“Sir, you’re not supposed to take pictures in here.”
The voice issued forth from a corner of the library on the Trinity College campus, in Dublin. It came from a smiling, blindingly blue-eyed gal. I put my camera down, apologised and turned up the charm offensive. She chided me, gently, for my guerilla shooting activities. She made me confess to taking pictures of the Book of Kells. I got off with a scolding. Her radiant aura softened the blow.
Eight years later, Sinead Switzer and I are still on speaking terms. But much has changed (has it ever). She’s now a single mother, raising Matthew (6). They’re staying home, staying safe. We caught up earlier this week.
(Warning to readers: things get Freudian. Also, lots of book porn. Janet will be cool with that.]
SINEAD: I’m good today. Feeling positive.
Some days I’m so worried about it and the effects on family and friends. Other days I’m calmer. I don’t check the news obsessively. I think I’d go crazy. I only check about twice a day. Morning and evening.
To be honest everything feels very surreal. It’s like I’m dreaming.
WGF: How’s your son?
Matthew is great! He’s worked out he has 43 days off school and is quite excited even though I told him we must learn a little while we stay home!
WGF: How well prepared were you for the pandemic?
We have everything we need. We just buy the necessities and I make sure Matthew has his medicine for his bowel.
WGF: Much panic buying and hoarding in your gob of the woods?
SINEAD: You can’t get hand sanitizer for love nor money. Some people are hoarding toilet roll! I don’t know why! My friend sent me a video of the supermarket when our government announced the schools and some jobs were closing and there was the longest queue I’ve ever seen of people bulk buying and lots of them had toilet roll!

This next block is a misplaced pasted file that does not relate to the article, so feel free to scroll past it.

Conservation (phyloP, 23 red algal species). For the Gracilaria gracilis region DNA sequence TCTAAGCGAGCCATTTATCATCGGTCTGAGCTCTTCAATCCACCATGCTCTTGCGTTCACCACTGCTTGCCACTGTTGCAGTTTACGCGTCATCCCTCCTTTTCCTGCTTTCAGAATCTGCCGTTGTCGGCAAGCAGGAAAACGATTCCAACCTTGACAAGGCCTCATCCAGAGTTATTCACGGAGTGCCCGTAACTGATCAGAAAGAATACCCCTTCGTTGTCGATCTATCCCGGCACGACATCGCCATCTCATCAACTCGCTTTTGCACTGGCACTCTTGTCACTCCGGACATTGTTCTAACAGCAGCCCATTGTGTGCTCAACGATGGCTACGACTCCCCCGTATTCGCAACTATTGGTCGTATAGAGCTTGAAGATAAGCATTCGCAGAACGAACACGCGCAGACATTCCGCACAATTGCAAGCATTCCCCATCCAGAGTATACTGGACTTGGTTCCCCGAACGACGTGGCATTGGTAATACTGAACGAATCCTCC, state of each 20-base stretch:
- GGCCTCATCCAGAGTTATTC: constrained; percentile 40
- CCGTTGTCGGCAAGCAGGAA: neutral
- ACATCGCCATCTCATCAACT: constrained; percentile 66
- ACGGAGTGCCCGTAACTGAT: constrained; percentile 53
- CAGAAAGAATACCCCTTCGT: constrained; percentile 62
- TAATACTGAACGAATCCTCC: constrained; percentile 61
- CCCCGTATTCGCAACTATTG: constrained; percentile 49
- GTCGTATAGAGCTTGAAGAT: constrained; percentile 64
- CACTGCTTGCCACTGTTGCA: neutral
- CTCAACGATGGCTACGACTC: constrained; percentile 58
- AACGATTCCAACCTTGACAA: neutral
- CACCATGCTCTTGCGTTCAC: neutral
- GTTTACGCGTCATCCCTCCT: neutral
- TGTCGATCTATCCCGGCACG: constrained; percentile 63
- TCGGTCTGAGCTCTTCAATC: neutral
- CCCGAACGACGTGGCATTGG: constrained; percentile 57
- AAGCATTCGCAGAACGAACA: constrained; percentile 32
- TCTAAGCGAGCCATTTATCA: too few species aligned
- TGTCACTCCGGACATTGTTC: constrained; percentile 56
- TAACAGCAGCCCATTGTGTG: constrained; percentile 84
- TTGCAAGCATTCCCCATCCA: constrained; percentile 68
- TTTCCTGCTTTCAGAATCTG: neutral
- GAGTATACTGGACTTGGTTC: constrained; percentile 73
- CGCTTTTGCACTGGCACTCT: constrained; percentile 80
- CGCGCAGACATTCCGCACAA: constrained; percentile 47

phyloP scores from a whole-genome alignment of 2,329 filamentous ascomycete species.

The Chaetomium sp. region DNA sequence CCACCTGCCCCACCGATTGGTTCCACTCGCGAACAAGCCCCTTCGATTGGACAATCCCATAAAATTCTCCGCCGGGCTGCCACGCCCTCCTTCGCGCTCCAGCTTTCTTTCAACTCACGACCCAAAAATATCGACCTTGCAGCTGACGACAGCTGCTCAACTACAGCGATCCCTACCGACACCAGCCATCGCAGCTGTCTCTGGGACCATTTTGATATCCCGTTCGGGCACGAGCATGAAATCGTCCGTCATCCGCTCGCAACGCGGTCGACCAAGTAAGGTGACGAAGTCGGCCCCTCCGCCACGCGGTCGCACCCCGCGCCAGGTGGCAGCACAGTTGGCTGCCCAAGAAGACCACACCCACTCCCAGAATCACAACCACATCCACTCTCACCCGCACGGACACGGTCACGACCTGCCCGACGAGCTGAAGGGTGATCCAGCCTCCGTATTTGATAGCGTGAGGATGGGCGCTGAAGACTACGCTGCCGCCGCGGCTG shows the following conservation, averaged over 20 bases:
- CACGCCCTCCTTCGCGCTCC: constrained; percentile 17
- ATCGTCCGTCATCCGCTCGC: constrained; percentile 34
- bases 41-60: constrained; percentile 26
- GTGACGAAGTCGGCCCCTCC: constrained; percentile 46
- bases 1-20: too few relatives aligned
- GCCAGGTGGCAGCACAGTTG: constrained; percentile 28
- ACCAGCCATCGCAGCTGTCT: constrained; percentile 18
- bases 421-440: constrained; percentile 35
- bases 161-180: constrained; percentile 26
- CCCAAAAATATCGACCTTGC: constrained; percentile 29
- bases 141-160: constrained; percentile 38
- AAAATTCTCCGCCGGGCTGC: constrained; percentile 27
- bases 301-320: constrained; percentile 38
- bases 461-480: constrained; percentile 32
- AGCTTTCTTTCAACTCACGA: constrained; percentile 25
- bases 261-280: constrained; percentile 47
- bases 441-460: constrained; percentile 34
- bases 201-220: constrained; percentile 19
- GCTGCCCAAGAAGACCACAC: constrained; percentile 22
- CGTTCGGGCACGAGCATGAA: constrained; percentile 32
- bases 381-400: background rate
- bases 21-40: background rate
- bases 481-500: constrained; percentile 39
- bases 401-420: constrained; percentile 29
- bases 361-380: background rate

WGF: How‘s your own hoarding game?
SINEAD: Apart my Matthew’s medicine I got a lot of tinned spaghetti. He loves it! Also chocolate and beer for my own sanity.
WGF: What’s going on in your home right now? Who’s there?
SINEAD: Life is very quiet right now. We don’t really see anybody, but the dog is loving all the extra walks he’s getting!
I did a Facetime call with my friends on Saturday night and it was probably the best night “out” I’ve ever had! Before I knew it, it was 4 a.m. and I had gotten through alot of beer.
WGF: How do you pass the time?
SINEAD: We’re listening to classical music. Or the soundtrack from “Frozen.” We’re reading a lot of our old picture books and he loves Paddington Bear stories. I read for myself when I get a few minutes to spare.
I think if we didn’t have music or books I’d lose my mind. Whenever I feel anxious, I find reading to Matthew makes me calmer. Some children’s stories are beautifully written and so lovely that it’s really soothing!
WGF: What else is going on?
SINEAD: In our neighbourhood things are quiet. One of the biggest differences I’ve noticed is there is not nearly as many cars driving down our road.
Matthew and I have made pictures we’ve stuck in our windows of rainbows and love hearts to cheer people up if they’re walking by.
WGF: What about beyond your neighbourhood?
We only go down to the town when absolutely necessary for food, medicine or to go to the bank. It’s eerily quiet. The pubs are shut. Everywhere is essentially closed.
WGF: Shuttered pubs in Ireland, oh my. I miss my short-lived bartending job there. What are you hearing about that?